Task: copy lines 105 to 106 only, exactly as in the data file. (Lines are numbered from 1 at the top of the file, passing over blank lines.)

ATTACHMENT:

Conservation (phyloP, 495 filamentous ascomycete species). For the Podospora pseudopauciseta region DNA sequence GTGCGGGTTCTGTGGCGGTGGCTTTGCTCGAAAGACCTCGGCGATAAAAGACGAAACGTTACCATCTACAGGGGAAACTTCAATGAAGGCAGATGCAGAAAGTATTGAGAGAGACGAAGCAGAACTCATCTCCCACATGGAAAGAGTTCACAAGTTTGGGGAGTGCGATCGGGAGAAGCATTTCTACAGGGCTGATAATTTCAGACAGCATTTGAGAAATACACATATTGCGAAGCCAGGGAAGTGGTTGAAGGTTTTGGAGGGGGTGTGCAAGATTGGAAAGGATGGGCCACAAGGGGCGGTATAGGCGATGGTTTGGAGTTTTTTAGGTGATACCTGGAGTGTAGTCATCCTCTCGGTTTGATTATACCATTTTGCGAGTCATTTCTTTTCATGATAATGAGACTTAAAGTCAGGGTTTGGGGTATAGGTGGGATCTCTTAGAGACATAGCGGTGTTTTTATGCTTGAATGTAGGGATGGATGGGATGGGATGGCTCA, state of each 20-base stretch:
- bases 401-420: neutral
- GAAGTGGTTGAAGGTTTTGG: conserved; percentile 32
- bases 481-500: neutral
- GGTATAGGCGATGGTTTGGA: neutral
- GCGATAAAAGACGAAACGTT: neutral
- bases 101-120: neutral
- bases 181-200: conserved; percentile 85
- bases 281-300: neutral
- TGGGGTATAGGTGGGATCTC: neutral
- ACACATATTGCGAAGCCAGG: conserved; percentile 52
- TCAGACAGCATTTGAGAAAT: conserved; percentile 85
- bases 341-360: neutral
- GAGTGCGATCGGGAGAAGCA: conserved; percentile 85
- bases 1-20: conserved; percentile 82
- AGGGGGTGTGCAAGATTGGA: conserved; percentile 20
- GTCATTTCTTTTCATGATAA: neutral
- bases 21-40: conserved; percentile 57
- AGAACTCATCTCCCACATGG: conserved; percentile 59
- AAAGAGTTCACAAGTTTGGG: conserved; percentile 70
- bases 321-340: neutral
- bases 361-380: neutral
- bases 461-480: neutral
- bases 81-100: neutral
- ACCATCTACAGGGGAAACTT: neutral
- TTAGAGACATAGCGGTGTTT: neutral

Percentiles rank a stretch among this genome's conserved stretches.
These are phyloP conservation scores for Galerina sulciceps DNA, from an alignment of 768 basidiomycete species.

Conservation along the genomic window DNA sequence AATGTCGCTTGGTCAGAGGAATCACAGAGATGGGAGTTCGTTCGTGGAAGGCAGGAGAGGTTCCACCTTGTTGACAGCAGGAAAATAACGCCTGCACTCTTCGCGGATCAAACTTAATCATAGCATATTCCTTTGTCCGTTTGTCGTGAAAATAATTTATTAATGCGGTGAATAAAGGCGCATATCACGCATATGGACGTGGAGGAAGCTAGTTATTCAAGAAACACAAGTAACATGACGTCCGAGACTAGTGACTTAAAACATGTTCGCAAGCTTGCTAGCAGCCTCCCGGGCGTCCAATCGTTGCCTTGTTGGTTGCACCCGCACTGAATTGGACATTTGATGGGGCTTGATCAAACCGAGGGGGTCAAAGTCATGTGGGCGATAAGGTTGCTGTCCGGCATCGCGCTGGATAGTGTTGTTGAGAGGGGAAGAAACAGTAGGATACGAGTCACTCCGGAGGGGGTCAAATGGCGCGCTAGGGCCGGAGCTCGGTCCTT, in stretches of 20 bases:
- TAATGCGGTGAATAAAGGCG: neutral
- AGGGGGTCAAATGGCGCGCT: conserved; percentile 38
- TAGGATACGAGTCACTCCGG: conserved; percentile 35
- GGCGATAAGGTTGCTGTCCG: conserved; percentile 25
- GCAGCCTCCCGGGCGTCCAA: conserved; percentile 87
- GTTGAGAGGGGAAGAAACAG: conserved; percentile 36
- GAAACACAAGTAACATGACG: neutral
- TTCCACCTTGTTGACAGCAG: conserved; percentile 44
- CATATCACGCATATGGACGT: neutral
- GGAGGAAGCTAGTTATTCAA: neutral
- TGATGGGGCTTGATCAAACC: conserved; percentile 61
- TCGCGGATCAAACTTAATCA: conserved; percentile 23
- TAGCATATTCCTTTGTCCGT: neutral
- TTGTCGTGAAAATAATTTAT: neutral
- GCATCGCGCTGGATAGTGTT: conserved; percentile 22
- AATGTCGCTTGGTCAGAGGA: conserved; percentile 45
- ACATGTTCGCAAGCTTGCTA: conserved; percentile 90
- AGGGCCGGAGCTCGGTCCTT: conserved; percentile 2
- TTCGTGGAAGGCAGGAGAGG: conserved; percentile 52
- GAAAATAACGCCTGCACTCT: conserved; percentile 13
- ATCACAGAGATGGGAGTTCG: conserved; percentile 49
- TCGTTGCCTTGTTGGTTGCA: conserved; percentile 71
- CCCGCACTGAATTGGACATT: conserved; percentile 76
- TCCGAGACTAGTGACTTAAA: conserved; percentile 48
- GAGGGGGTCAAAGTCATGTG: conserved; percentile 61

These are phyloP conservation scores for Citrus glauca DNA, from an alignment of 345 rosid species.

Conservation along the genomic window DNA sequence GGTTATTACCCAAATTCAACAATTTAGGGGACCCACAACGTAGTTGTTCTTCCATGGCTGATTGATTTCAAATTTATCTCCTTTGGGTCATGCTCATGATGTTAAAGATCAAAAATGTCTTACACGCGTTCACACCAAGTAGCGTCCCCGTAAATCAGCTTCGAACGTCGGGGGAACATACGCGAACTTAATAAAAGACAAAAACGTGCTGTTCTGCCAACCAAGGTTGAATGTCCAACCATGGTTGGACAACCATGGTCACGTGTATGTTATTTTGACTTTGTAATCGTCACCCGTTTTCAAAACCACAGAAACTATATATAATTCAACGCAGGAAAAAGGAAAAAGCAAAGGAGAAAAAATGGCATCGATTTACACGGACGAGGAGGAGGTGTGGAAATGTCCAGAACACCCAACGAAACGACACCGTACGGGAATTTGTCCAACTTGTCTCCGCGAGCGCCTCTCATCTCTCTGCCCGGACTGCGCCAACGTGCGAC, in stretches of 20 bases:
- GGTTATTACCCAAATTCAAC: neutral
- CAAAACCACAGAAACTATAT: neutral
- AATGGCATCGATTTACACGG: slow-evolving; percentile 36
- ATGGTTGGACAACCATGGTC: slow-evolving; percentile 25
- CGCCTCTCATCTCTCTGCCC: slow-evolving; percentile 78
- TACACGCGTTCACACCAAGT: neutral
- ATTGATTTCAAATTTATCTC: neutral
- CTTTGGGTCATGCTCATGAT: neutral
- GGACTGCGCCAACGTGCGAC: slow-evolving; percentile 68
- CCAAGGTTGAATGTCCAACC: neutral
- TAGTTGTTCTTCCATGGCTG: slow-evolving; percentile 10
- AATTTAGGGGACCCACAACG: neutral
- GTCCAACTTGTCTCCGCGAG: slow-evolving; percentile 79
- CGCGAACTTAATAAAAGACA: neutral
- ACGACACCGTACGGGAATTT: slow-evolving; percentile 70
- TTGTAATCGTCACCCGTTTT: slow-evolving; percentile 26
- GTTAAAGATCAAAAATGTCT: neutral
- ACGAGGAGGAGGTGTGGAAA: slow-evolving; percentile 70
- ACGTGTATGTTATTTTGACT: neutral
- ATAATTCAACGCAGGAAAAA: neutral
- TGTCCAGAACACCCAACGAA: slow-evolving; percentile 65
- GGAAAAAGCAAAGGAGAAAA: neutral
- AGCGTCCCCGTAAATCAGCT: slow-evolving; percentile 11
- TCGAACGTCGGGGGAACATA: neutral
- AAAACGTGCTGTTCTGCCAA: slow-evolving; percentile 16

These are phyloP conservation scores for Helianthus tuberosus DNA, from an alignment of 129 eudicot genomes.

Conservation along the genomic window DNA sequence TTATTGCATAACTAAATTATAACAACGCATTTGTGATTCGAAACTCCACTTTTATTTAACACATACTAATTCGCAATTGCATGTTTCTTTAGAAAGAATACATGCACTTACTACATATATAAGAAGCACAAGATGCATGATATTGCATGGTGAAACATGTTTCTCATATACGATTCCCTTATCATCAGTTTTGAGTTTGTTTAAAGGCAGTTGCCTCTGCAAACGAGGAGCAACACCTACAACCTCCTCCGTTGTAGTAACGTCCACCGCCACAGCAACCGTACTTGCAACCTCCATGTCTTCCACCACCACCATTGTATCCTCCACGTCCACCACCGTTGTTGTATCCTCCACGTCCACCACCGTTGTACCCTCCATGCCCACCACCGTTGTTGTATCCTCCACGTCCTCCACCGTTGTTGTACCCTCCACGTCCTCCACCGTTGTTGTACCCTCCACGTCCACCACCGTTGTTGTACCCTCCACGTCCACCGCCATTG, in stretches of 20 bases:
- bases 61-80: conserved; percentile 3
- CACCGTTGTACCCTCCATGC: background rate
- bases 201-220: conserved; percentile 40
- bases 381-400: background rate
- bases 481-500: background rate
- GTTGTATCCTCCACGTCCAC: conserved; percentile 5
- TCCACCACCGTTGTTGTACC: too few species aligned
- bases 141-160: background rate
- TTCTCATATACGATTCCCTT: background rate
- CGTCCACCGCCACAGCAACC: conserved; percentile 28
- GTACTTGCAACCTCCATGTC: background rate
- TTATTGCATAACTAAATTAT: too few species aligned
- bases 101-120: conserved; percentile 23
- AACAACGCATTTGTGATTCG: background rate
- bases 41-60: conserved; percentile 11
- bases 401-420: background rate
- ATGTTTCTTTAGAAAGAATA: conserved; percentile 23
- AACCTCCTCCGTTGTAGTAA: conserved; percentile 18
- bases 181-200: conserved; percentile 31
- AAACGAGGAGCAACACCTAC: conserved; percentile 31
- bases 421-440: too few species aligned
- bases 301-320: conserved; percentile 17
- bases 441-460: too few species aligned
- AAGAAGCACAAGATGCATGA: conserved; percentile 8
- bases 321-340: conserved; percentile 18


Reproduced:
- bases 301-320: conserved; percentile 17
- bases 441-460: too few species aligned